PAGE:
LOCHEAD, SIGNPOST (Ref:50023)
This building is in the Dumfries And Galloway Council and the
It is a category B building and was listed on 23/11/2004.
Group Items: N/A,
Group Cat: N/A,
Map Ref: NX 32776 49314.
Circa 1935 or 1950, with probably later arms. Painted cast-iron signpost with 4 arms. Tapered, green-painted post with ring shafts. Hoop finial inscribed SCOTTISH AUTOMOBILE CLUB in raised lettering; St Andrew's Cross in centre of hoop. White-painted cast-iron arms with black raised lettering (see Notes) and black-painted edges.
Situated at the cross roads in Lochhead, North of Elrig and Mochrum. This type of road sign, or 'fingerpost' was once ubiquitous on the roads of Scotland, and is an important part of the history of road transport. Most of these signposts have now been replaced by modern signs which are more legible to fast-moving traffic. However, other fingerposts are known to survive in Ayrshire and East Lothian. Although a number of fingerposts exist on the minor roads of Dumfries and Galloway, many of them have lost either their original post or arms or parts thereof, and very few of now survive in anything approaching their original condition. The five best surviving known examples of this type of free-standing signpost in Dumfries and Galloway have been selected for statutory listing in recognition of their attractive design, historical importance and present scarcity. The other signposts are located at Kirkland (near Moniaive), Corsock, Old Bridge of Urr, and Haugh of Urr. The design of the Corsock signpost is identical to the Haugh of Urr signpost, and they were made by the same manufacturer. The other signposts are all slightly different. There are 4 arms to the post. One is for KIRKOWAN VIA DRUMWALT 9 ½; one is for MOCHRUM 2 ½ and PORT WILLIAM 4 ½; one is for ELRIG VILLAGE 1 ¼, PORT WILLIAM 4 ½, and GLENLUCE 13 ¼; the last is for KIRKCOWAN VIA MALZIE 10 and WIGTOWN 8 ½. The arms of this post are likely to be late 20th century replacements: this part of the sign was usually cast in zinc, and would therefore not rust (unlike mild steel replacements).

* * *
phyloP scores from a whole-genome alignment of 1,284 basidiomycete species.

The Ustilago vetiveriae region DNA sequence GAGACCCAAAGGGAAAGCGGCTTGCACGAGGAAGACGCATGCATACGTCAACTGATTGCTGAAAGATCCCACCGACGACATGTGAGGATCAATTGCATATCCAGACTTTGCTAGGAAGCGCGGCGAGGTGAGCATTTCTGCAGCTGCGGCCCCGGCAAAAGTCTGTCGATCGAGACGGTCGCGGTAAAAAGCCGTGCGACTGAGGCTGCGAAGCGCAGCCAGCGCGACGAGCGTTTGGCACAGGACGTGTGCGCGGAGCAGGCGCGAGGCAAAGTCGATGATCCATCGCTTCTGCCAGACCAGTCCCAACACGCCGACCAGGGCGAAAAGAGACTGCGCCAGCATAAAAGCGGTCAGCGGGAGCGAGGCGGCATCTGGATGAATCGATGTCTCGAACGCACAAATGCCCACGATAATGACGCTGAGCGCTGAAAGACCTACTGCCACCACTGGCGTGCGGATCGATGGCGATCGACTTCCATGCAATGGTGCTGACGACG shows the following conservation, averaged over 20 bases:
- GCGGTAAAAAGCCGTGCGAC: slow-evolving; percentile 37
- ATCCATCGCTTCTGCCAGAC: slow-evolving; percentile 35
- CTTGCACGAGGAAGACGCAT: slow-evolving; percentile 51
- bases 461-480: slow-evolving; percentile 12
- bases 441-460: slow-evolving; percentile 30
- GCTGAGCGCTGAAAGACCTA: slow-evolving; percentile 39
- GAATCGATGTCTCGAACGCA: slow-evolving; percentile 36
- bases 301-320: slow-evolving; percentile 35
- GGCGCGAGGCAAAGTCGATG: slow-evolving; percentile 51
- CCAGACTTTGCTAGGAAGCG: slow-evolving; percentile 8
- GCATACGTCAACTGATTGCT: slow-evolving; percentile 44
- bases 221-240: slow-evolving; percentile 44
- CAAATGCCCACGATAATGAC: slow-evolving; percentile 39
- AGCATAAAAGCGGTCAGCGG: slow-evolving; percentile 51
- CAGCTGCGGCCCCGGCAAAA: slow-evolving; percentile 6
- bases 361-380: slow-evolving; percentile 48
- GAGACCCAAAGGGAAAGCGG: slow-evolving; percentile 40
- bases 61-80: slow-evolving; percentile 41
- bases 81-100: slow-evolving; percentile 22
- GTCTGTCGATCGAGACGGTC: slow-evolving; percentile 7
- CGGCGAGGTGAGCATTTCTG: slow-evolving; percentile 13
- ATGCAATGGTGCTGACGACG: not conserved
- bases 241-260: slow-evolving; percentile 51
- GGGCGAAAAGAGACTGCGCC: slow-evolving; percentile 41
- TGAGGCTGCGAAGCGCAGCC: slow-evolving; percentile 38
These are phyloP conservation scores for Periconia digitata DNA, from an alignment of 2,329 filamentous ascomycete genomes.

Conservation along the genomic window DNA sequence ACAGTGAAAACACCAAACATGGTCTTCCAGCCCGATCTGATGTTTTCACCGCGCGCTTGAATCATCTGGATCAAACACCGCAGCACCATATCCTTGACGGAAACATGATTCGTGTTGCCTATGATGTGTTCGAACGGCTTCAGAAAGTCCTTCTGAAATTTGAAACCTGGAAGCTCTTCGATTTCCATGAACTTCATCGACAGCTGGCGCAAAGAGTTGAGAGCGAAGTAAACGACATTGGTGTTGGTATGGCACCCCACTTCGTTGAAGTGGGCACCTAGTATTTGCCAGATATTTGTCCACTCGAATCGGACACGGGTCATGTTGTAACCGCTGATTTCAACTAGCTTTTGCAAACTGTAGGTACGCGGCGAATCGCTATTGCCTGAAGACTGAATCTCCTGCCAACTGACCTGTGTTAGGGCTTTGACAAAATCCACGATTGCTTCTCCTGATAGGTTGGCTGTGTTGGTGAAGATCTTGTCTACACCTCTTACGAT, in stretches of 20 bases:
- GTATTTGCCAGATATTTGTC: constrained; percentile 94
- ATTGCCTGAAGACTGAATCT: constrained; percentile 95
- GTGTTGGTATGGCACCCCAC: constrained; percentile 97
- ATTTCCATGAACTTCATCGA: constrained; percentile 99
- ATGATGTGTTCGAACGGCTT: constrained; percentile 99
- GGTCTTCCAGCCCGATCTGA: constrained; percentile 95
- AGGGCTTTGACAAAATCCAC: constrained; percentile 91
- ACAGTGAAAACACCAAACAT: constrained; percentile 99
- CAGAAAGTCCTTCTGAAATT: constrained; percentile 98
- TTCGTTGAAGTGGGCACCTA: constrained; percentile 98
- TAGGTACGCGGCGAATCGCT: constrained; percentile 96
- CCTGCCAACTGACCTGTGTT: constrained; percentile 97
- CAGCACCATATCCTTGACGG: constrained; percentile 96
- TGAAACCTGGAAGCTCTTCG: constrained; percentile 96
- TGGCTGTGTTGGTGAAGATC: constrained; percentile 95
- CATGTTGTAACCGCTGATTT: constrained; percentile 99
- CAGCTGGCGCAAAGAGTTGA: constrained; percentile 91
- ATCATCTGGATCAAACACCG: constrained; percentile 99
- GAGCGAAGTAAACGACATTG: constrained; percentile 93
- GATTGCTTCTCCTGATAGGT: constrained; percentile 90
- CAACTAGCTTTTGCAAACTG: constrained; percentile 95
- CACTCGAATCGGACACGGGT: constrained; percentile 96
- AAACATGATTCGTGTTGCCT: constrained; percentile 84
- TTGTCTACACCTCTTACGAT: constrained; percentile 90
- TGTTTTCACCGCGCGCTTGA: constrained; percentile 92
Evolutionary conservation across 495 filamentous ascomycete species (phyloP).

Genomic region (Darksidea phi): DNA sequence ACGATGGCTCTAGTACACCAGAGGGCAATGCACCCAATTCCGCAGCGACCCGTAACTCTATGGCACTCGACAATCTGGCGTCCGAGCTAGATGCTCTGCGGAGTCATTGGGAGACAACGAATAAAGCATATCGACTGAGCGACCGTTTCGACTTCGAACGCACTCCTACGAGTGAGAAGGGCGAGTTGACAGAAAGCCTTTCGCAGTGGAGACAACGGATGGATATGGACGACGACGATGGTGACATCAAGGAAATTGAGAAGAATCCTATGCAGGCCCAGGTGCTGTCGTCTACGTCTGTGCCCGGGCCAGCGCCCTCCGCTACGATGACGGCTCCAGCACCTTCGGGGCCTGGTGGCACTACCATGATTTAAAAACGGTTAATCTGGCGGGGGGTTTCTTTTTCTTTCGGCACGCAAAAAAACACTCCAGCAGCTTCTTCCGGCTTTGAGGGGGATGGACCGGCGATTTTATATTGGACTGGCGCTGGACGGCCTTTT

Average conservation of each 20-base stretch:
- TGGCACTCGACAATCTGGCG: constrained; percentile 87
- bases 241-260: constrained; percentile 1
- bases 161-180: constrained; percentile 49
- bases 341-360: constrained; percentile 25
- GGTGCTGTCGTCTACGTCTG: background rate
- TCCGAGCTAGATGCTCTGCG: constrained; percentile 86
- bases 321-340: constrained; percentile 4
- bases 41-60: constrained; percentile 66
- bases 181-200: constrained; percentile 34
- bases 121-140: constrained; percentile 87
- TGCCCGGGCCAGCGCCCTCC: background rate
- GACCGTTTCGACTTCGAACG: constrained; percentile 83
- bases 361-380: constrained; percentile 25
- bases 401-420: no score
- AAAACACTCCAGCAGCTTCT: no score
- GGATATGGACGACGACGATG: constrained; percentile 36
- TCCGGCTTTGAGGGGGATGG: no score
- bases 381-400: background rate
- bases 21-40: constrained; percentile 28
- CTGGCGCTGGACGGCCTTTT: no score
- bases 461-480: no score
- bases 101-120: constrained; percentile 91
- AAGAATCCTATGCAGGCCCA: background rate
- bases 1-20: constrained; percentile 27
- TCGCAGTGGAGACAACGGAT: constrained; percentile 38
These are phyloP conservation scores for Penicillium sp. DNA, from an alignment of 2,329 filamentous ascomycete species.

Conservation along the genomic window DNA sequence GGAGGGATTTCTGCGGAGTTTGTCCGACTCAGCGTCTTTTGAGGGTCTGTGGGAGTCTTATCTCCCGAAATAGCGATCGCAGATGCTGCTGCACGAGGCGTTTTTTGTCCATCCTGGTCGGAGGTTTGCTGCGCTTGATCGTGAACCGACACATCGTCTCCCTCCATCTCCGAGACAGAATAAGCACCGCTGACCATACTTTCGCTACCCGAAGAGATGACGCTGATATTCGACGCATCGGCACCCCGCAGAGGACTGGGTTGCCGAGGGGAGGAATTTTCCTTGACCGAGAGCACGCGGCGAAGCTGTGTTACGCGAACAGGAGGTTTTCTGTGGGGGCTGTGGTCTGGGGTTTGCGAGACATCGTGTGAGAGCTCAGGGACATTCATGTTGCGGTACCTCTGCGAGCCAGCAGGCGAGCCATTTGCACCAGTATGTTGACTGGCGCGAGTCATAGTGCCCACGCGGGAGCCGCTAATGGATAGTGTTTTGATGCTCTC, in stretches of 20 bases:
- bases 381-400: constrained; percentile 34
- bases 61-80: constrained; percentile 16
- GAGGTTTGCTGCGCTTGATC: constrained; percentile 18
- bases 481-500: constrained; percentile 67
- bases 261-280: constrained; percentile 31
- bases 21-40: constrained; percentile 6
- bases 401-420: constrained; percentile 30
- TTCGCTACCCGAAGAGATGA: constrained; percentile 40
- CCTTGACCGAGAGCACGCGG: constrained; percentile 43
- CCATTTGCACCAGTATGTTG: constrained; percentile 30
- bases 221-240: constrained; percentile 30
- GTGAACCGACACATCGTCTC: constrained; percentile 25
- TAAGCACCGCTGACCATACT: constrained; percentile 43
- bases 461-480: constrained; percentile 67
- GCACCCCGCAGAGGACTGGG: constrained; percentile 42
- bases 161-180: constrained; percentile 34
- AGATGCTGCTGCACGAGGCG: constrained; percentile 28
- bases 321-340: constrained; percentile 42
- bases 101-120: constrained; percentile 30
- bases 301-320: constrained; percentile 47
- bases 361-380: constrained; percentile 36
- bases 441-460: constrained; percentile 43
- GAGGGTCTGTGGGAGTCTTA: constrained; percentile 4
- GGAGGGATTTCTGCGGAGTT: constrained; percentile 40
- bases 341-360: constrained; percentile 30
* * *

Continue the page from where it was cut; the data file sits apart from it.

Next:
Ayrshire Notes, No 18, Spring 2004, p16.
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